Florida. Ferguson. Pasco. Wisconsin. Oklahoma. The list of places in the United States where issues of racism and discrimination are hitting the streets and the headlines is long and growing.
There are some who would have us look the other way or deny the root cause of the problem. But, as President Obama emphasized this past weekend in his speech at the 50th anniversary of the civil rights march in Selma, denying there is a problem has never been helpful. Tackling the hardest issues by acknowledging they exist and then freely and openly discussing them is one of the greatest strengths of our nation, he said. Relentlessly working to peacefully effect change by talking about painful things is uniquely American.
That is the spirit I have watched Washington State University students embrace over the past several weeks. It makes me very proud.
Recent racial incidents on the Pullman campus – racial slurs shouted at African-American women at a fraternity and anonymously posted on social media – tear at the fiber of our community. And, yet, the response by the “WakeUpWSU” movement has been rightly focused on exposing injustice faced by minority groups at our institution, and “combatting ignorance through peaceful dialogue and education.”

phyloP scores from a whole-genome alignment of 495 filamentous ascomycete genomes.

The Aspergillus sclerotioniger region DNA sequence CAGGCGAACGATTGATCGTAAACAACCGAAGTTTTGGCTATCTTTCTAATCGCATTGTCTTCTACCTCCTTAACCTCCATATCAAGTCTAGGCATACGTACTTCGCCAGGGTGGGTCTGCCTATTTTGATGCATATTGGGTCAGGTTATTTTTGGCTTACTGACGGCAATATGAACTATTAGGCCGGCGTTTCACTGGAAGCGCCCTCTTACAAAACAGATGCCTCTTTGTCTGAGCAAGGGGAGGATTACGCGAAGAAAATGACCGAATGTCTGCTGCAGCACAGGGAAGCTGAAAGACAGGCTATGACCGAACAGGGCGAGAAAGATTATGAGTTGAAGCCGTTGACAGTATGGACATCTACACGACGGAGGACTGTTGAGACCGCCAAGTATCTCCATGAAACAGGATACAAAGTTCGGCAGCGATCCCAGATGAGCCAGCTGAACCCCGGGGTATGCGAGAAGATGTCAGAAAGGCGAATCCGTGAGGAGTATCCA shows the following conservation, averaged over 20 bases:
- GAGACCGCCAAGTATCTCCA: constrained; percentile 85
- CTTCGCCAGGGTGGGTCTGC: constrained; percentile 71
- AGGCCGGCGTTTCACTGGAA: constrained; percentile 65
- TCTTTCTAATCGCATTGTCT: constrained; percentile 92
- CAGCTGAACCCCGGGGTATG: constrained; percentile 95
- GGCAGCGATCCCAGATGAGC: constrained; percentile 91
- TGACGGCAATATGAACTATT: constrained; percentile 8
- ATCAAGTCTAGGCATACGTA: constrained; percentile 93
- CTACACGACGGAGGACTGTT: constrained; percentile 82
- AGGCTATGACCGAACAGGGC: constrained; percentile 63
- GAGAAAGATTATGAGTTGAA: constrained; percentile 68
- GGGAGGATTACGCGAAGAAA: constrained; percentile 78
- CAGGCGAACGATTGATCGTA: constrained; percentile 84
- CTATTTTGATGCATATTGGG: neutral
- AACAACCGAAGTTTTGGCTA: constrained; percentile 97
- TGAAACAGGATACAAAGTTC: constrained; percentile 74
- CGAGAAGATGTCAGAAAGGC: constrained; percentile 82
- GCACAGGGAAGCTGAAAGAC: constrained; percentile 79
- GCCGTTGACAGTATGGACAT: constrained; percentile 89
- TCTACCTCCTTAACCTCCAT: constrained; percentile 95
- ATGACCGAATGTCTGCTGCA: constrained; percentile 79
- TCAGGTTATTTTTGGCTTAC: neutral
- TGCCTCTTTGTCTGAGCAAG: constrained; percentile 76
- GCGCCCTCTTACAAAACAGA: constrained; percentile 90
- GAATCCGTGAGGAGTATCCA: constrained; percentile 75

The silent vigil held on the Todd steps last week was peaceful and extremely powerful. The “Release the Yak” movement initiated by ASWSU was a practical, proactive way to address the damage being caused by anonymous social media posts. The ongoing work of the Black Student Union and other minority groups on campus through “WakeUpWSU” has the potential to truly effect lasting change that will improve the climate for all students.
We have made major strides in this regard over the past eight years. Our student body is more diverse than it has ever been, and actually is one of the most diverse in the state. A full third of our freshmen class for the past several years has self-identified as a person of an ethnic minority. The WSU Board of Regents recently approved construction of a new multicultural center on the Pullman campus that will provide a welcoming and safe environment for all students. We are exploring a way to deliver cultural competency training programs for every member of our student body, faculty and staff. We will be evaluating and implementing all of the recommendations of the Commission on Campus Climate.
We are not the only university in the country struggling with these issues. The recent events at the University of Oklahoma, in which a busload of fraternity members chanted racial slurs, demonstrates just how much work we have left to do.
Our challenge is to leverage every event as an opportunity to expose, inform and educate to make things better. That is at the heart of who we are as an institution and as a community.